In a culture where so many of us start projects we never finish, my hat’s off to a project that took 80 years to complete! Harvard University launched a study in 1939 on adult development. This study followed two groups of men for 80 years to identify any psychosocial predictors of healthy aging. With these men, the researchers collected brain scans, blood samples, and surveys. I want to focus on what factor they identified that contributed to maintaining good health, even in the later stages of life.

Good relationships.

That’s it. Men with long, stable marriages fared well. But it wasn’t just having a good spouse who loved you in spite of snoring and eating crackers in bed. It was also the relationships with others that contributed to good health. Dr. Robert Waldinger, who directed the study, said it best:

“The clearest message that we get from this 80-year study is this: Good relationships keep us happier and healthier. Period.”

We were created to live in relationship with others. When God created Adam, He paraded the animals in front of him. Adam gave them all names, but in the process, he discovered “no helper was found corresponding to him” (Gen. 2:20). A Labrador retriever is a great pet, but it’s not the same as a good friend. Of course, Adam’s first human connection was a woman—his wife—but it didn’t end there. And it doesn’t end there for us. We need others in our lives.

There’s no better place to experience this than in a local church. We gather as a church to bring honor and glory to Christ, but we do that together. A bowling team is nice and so is the neighborhood dads who gather to brag about their grilling skills, but they don’t compare to gathering with others for a single purpose of knowing, loving, and serving Christ. Read through the New Testament letters by Paul, Peter, and John and note how most of those letters are written, not to individuals, but to churches. These apostles repeatedly pointed to things we are to do together. This list is far from exhaustive, but consider these actions we are to do for another:

  • Love one another (John 13:34)
  • Be devoted to one another (Rom. 12:10)
  • Honor one another (Rom. 12:10)
  • Build up one another (Rom. 14:19)
  • Accept one another (Romans 15:7)
  • Care for one another (1 Cor. 12:25)
  • Serve one another (Gal. 5:13)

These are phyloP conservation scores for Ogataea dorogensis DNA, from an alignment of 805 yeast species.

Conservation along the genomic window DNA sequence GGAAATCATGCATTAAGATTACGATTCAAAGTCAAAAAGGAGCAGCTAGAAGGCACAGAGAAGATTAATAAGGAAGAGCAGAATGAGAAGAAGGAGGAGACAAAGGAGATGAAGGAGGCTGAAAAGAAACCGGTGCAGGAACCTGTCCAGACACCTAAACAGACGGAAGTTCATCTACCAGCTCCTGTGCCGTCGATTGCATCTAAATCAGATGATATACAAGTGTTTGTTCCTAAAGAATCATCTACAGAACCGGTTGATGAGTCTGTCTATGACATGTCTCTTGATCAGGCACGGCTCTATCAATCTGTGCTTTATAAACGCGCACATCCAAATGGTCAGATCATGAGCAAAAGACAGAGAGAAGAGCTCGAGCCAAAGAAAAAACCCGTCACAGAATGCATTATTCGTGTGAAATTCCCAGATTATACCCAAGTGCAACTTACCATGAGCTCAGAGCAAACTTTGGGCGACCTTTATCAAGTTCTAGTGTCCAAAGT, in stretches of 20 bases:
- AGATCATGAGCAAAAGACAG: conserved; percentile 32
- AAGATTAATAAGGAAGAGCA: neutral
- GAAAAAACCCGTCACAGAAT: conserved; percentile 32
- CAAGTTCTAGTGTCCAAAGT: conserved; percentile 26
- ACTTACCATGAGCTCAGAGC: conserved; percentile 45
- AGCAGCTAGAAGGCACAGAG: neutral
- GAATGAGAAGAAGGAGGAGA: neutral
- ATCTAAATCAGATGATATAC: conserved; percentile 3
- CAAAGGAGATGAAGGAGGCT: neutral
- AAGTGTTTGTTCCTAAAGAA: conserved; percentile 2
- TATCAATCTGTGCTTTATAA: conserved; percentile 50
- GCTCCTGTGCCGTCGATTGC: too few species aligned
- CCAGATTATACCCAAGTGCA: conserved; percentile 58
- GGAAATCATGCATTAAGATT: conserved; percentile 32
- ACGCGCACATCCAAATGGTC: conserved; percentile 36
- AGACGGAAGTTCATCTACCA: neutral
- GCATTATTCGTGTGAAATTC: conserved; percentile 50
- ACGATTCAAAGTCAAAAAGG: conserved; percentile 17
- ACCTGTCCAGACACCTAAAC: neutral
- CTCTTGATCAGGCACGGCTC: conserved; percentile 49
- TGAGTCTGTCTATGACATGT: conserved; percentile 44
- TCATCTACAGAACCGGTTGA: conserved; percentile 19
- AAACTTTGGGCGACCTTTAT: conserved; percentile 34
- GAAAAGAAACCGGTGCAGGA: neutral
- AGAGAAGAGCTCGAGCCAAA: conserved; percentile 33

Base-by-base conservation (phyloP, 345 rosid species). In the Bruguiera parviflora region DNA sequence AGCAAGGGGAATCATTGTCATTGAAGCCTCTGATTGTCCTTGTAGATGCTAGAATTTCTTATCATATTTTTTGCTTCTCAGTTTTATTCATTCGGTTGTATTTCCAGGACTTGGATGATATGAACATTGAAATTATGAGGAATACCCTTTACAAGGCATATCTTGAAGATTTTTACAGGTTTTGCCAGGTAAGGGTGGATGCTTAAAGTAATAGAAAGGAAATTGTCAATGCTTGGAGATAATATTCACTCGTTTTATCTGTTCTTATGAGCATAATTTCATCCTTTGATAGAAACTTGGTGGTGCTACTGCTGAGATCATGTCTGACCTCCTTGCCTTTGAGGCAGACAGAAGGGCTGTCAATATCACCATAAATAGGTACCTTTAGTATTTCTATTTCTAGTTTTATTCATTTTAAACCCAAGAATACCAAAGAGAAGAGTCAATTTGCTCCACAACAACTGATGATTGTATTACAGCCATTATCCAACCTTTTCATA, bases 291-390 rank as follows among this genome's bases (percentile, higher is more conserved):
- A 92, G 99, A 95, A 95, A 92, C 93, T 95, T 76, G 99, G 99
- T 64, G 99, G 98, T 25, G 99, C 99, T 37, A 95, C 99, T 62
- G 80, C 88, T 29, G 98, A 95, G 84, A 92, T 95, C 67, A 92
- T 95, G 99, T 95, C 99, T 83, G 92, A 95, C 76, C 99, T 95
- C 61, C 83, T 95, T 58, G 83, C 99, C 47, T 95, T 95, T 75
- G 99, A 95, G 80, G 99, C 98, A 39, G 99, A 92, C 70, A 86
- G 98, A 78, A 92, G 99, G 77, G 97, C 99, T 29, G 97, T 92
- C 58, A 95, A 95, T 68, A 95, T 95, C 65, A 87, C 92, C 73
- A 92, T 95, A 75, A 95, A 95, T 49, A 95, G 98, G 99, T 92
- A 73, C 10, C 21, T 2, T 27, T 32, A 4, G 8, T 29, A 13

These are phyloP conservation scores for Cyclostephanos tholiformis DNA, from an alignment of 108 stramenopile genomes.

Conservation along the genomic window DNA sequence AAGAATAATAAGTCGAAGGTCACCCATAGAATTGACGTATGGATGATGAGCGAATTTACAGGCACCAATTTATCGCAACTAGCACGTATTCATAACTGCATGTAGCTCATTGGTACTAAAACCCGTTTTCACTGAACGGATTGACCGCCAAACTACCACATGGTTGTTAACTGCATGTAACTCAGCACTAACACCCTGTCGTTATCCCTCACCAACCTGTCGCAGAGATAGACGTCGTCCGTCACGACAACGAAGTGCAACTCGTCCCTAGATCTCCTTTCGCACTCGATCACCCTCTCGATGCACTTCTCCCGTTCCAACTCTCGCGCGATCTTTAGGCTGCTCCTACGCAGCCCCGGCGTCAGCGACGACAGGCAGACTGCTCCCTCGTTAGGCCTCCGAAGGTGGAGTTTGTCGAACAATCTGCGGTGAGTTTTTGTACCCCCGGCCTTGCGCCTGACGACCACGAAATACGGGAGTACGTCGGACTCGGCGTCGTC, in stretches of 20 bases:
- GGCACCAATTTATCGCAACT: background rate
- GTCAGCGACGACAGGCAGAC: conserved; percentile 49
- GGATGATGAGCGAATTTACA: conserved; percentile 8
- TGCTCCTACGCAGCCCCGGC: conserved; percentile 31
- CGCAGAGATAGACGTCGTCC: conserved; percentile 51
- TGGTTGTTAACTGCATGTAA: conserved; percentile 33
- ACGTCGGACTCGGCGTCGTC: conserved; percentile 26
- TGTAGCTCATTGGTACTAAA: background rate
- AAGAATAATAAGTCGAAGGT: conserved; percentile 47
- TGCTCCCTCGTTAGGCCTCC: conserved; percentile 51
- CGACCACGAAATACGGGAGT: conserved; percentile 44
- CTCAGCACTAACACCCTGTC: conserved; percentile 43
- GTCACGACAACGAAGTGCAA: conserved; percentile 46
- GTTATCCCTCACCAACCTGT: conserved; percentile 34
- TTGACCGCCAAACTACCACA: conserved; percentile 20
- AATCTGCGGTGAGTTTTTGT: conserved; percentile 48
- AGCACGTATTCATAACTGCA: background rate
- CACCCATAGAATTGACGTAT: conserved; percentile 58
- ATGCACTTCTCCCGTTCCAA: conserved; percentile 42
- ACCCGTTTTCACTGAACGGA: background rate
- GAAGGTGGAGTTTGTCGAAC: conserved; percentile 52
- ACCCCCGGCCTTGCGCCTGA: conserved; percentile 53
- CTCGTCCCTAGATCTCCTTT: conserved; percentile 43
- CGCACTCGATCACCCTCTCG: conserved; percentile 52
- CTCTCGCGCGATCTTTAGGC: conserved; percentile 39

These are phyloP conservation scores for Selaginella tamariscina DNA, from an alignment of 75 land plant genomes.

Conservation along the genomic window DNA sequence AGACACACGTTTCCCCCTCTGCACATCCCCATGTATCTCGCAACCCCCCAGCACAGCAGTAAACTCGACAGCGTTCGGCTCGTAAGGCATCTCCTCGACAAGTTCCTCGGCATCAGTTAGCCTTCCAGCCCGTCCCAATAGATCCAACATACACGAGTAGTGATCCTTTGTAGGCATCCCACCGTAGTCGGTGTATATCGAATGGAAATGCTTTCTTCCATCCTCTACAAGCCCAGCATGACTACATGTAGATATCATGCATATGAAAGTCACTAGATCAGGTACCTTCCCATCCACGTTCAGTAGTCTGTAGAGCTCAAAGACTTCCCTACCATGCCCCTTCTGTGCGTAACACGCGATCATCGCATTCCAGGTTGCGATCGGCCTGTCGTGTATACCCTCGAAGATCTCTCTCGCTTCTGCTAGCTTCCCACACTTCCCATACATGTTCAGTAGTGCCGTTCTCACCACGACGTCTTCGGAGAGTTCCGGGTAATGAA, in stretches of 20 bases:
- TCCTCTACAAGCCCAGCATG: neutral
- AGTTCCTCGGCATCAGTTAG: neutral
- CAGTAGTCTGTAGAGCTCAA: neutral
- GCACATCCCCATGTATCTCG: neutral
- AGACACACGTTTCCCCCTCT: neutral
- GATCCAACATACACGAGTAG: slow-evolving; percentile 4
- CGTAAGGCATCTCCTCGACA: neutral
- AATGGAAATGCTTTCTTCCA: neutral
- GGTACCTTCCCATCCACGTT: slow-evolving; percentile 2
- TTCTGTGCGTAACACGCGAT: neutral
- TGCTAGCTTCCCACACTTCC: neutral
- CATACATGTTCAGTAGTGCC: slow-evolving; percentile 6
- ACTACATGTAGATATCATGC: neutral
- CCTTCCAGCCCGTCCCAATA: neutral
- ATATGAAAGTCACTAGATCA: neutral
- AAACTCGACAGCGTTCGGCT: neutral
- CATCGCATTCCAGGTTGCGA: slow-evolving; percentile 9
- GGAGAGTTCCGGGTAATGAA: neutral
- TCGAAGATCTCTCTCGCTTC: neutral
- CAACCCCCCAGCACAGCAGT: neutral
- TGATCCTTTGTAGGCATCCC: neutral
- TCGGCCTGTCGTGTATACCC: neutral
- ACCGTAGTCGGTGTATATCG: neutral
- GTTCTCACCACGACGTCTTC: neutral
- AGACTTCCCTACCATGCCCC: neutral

• Bear one another’s burdens (Gal. 6:2)
  • Speak the truth in love (Eph. 4:15)
  • Be kind and compassionate to one another (Eph. 4:32)
  • Submit to one another (Eph.5:21)
  • Comfort one another (1 Thess. 4:18)
  • Encourage one another (1 Thess. 5:11)
  • Show hospitality to one another (1 Pet. 4:9)
  • Pray for one another (Jas. 5:16)

Friends, those are the mark of a healthy friendship, and those same markers contribute to a healthy life!

Dr. Waldinger made one other observation from his study: “It’s the quality of your close relationships that matters. Not the quantity.”

Go to church. But don’t just go to church. Get connected to others in a Bible study group and be the church. Find those you can love and encourage. They need you—and you need them.

The pandemic introduced us to video streaming of our church services, but watching a service online is not the same as being there and interacting with other believers. The sum total of “attending church” is not comprised of listening to a sermon. At its best, church is interactive!

If you’re ill, yes, please stay home and watch the service. But don’t let the convenience of watching a service in the comfort of your Spiderman pajamas in your recliner be an excuse. You’ll miss the greater blessing of the encouraging presence of another believer.

“And let us consider one another in order to provoke love and good works, not neglecting to gather together, as some are in the habit of doing, but encouraging each other, and all the more as you see the day approaching” (Heb. 10:24-25).

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